I attended UIUC 1996 to 2001 (I went pre-med the last semester of my junior year, and had to stay an extra year). The most valuable aspect of my education in the psychology department was the tremendous variety of courses available. I focused primarily on neuroscience but took some courses in abnormal psychology, child psych, and special needs populations as well, and spent a year and a half in the psychology paraprofessionals program. I worked for 3 years in Dr Jeff Mogil's pain and pharmacogenetics lab and completed an honors thesis (we recently re-connected over coffee at a conference in Buenos Aires), and took several classes in pharmacology. I loved my small "special topics" seminar on the neurobiology of the visual system. Some of the most memorable classes were ones"cross-listed" in psych and Industrial Engineering; they emphasized a multidisciplinary approach to problem solving. Of these, Dr Nadine Sarter's class in Aircraft Accident and Crash Investigation was by far my favorite of my time at Illinois. With her assignments, she fostered logical thought processes, conclusions based on evidence, creativity, and curiosity.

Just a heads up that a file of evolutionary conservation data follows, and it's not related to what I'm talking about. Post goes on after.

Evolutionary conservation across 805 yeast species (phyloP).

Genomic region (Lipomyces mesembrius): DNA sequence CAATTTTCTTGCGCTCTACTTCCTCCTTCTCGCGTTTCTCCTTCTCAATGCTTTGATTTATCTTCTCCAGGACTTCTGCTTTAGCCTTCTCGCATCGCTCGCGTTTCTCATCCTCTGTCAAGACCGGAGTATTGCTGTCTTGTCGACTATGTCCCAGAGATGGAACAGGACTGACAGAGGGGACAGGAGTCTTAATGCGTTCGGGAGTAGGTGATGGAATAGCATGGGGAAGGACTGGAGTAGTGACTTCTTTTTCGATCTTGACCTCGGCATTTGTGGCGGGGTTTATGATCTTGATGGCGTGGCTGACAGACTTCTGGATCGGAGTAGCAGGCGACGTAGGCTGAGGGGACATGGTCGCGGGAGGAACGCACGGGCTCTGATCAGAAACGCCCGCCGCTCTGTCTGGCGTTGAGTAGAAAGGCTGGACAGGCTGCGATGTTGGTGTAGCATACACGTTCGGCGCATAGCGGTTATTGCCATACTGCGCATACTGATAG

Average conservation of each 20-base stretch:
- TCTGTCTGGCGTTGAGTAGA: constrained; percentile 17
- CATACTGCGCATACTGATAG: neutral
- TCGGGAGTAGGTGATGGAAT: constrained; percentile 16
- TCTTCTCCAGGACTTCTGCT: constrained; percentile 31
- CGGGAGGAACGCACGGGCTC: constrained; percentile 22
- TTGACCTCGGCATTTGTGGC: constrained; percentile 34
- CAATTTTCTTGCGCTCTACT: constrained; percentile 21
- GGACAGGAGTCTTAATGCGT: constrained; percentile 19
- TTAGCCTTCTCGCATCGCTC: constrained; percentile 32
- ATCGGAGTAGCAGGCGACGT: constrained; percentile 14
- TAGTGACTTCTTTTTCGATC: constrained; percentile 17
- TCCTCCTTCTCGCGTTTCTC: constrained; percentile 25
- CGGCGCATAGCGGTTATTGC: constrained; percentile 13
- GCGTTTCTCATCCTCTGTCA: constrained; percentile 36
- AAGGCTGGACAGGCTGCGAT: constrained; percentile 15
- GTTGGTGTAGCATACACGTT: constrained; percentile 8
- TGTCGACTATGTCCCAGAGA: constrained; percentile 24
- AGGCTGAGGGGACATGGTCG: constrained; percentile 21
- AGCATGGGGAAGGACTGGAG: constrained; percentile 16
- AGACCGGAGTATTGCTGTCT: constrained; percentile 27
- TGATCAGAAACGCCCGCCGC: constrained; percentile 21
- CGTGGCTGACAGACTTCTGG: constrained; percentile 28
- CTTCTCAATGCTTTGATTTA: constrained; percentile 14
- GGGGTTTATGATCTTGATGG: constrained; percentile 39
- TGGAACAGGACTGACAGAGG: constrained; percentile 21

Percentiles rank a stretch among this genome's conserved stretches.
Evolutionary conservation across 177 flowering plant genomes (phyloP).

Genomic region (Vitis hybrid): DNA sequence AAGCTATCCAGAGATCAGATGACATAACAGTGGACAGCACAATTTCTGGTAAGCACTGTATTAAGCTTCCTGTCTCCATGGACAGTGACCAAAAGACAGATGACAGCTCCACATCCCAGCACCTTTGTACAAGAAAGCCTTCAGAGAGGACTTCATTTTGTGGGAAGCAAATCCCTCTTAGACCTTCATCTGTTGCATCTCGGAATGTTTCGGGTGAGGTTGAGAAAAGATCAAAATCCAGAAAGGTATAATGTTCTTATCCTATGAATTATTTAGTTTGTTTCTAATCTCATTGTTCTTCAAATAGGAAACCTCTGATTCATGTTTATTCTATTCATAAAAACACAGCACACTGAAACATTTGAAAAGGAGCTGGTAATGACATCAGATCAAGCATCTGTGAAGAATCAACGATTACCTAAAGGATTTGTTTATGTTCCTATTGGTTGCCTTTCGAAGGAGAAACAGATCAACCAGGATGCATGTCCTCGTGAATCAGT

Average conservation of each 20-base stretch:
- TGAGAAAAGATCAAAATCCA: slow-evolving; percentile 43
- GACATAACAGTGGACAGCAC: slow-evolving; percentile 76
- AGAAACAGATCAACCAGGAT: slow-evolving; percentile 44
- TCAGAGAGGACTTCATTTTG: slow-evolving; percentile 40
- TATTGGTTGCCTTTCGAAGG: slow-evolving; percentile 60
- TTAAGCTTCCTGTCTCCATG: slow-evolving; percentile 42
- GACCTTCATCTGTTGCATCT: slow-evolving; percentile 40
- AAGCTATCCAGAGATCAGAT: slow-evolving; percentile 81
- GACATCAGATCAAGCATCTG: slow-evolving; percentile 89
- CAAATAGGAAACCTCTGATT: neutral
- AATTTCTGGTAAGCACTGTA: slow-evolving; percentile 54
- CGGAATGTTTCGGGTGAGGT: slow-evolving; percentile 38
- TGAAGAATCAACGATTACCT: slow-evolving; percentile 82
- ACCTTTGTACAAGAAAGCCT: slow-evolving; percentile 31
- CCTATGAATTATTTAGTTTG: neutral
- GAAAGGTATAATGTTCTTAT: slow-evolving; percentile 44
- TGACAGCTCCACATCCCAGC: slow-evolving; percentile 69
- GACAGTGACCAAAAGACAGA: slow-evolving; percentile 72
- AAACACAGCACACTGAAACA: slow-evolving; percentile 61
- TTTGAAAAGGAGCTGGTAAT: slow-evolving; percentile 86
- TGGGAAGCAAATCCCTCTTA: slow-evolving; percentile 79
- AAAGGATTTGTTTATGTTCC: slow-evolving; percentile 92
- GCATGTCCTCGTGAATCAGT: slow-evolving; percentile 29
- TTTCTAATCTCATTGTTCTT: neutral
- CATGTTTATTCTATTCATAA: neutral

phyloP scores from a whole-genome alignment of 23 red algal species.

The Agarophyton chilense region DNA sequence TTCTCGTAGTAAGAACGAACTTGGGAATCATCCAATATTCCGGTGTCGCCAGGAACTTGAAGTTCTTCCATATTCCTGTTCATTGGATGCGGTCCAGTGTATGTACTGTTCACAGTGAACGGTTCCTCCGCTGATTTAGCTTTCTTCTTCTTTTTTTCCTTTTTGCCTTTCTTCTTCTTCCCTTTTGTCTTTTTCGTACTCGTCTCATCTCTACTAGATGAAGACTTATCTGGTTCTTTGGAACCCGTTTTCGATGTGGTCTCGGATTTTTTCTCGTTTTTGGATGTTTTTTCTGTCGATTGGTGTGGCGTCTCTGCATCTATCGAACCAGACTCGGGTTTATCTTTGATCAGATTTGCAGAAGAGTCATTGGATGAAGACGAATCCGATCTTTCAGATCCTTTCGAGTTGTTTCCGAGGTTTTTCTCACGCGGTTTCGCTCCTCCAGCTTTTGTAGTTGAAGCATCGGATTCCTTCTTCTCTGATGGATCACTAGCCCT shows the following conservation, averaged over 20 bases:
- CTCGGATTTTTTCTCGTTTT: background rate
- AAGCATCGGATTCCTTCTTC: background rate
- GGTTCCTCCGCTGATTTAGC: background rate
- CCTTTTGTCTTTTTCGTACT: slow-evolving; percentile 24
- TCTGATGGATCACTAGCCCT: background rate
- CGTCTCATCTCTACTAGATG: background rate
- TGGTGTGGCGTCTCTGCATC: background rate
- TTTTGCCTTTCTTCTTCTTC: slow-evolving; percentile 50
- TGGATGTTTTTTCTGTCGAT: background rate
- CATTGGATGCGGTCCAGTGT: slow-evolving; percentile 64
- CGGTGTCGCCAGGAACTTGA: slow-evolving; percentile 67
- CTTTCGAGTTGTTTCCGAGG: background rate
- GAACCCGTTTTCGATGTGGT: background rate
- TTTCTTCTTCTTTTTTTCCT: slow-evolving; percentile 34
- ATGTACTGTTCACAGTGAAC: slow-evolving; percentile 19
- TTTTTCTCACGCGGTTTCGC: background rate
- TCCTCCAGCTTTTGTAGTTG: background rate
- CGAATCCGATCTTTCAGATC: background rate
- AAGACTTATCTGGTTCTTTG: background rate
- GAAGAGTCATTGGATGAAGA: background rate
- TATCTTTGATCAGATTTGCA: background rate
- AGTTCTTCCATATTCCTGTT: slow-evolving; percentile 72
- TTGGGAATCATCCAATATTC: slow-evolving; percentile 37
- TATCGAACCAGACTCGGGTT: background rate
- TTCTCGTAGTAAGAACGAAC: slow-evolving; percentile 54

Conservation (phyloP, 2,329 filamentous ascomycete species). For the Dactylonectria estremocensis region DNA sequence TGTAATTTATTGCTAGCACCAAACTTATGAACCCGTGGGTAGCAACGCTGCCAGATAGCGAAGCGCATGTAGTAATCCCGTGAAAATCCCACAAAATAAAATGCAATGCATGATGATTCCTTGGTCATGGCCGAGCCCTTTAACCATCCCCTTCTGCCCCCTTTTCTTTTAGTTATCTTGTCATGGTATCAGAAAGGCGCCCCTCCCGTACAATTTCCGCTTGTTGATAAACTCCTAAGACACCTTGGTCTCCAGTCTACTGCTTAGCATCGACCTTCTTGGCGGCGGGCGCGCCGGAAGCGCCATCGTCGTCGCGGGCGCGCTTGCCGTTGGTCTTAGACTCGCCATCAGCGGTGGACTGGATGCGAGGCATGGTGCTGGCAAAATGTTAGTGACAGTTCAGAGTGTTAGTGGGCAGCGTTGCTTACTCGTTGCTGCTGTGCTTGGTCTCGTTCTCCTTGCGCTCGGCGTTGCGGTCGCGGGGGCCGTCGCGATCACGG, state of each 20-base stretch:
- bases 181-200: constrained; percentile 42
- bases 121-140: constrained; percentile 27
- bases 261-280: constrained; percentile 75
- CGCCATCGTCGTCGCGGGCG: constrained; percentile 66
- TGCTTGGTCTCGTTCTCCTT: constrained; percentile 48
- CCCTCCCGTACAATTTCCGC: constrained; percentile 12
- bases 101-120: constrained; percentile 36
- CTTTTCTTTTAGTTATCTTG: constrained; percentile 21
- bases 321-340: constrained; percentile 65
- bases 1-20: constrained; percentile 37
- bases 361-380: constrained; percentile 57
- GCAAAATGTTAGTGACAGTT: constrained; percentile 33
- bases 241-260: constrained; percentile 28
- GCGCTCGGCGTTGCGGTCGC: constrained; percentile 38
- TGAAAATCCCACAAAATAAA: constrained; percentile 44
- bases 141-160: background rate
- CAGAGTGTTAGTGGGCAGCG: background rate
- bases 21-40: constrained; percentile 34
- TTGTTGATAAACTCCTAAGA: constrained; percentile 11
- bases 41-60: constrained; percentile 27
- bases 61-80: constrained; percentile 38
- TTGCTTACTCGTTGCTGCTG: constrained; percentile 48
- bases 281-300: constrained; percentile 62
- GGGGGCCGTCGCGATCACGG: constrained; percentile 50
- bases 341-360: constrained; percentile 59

After graduating, I moved to the U of IL Chicago campus (though at times wished I had stayed in Cham-bana) for my medical education. After that, I completed my psychiatry residency at the University of Michigan. The foundation I got in critical thinking in a wide variety of related but very different areas at Illinois was extremely valuable, and I credit it (as well as my experience in Dr Mogil's lab) with my pursuing an unusual career path -- I was accepted to U of MI's interventional pain management fellowship through the anesthesiology department. After completing my training, I moved to the Twin Cities where I worked at University of Minnesota/Fairview Hospital for several years, and in January, joined a private practice. In my day-to-day practice, I synthesize my knowledge of anatomy, physiology, pharmacology, psychology and addictionology with interventional procedures. I credit a large part of my pursuing an atypical career path, as well as being able to consider problems from multiple perspectives, to the incredible diversity and quality of coursework I had at Illinois.
As far as "pearls of wisdom" to current students: get outside your comfort zone. Look at classes outside your major, and embrace the joys of learning. And never let someone tell you that something "has never been done before" or can't be done...with preparation and confidence, it can.